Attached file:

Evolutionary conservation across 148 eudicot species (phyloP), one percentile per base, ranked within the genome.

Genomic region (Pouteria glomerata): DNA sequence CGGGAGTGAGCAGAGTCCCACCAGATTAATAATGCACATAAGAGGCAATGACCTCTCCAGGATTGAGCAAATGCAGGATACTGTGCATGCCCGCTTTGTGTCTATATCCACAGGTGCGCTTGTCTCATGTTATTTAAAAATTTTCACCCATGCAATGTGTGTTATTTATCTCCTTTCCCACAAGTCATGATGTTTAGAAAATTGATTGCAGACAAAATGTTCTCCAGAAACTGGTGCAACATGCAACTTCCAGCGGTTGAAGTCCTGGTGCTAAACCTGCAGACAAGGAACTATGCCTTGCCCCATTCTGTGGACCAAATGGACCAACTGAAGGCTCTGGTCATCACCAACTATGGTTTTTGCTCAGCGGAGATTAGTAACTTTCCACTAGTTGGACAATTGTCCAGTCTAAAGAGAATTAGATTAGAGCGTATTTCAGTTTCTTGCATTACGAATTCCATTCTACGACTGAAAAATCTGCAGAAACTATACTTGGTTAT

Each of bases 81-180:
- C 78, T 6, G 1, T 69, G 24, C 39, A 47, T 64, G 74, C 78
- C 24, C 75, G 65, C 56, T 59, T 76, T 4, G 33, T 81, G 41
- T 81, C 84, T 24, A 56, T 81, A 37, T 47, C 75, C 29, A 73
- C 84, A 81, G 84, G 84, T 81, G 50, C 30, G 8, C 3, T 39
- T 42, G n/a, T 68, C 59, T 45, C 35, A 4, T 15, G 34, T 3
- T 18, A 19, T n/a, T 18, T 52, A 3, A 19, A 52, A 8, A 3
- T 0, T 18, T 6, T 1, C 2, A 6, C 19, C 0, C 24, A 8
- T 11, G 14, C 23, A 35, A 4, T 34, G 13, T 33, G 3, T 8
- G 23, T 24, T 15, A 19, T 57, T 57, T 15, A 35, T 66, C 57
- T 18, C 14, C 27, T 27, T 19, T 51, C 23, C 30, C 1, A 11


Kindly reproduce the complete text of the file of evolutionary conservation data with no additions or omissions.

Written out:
Evolutionary conservation across 148 eudicot species (phyloP), one percentile per base, ranked within the genome.

Genomic region (Pouteria glomerata): DNA sequence CGGGAGTGAGCAGAGTCCCACCAGATTAATAATGCACATAAGAGGCAATGACCTCTCCAGGATTGAGCAAATGCAGGATACTGTGCATGCCCGCTTTGTGTCTATATCCACAGGTGCGCTTGTCTCATGTTATTTAAAAATTTTCACCCATGCAATGTGTGTTATTTATCTCCTTTCCCACAAGTCATGATGTTTAGAAAATTGATTGCAGACAAAATGTTCTCCAGAAACTGGTGCAACATGCAACTTCCAGCGGTTGAAGTCCTGGTGCTAAACCTGCAGACAAGGAACTATGCCTTGCCCCATTCTGTGGACCAAATGGACCAACTGAAGGCTCTGGTCATCACCAACTATGGTTTTTGCTCAGCGGAGATTAGTAACTTTCCACTAGTTGGACAATTGTCCAGTCTAAAGAGAATTAGATTAGAGCGTATTTCAGTTTCTTGCATTACGAATTCCATTCTACGACTGAAAAATCTGCAGAAACTATACTTGGTTAT

Each of bases 81-180:
- C 78, T 6, G 1, T 69, G 24, C 39, A 47, T 64, G 74, C 78
- C 24, C 75, G 65, C 56, T 59, T 76, T 4, G 33, T 81, G 41
- T 81, C 84, T 24, A 56, T 81, A 37, T 47, C 75, C 29, A 73
- C 84, A 81, G 84, G 84, T 81, G 50, C 30, G 8, C 3, T 39
- T 42, G n/a, T 68, C 59, T 45, C 35, A 4, T 15, G 34, T 3
- T 18, A 19, T n/a, T 18, T 52, A 3, A 19, A 52, A 8, A 3
- T 0, T 18, T 6, T 1, C 2, A 6, C 19, C 0, C 24, A 8
- T 11, G 14, C 23, A 35, A 4, T 34, G 13, T 33, G 3, T 8
- G 23, T 24, T 15, A 19, T 57, T 57, T 15, A 35, T 66, C 57
- T 18, C 14, C 27, T 27, T 19, T 51, C 23, C 30, C 1, A 11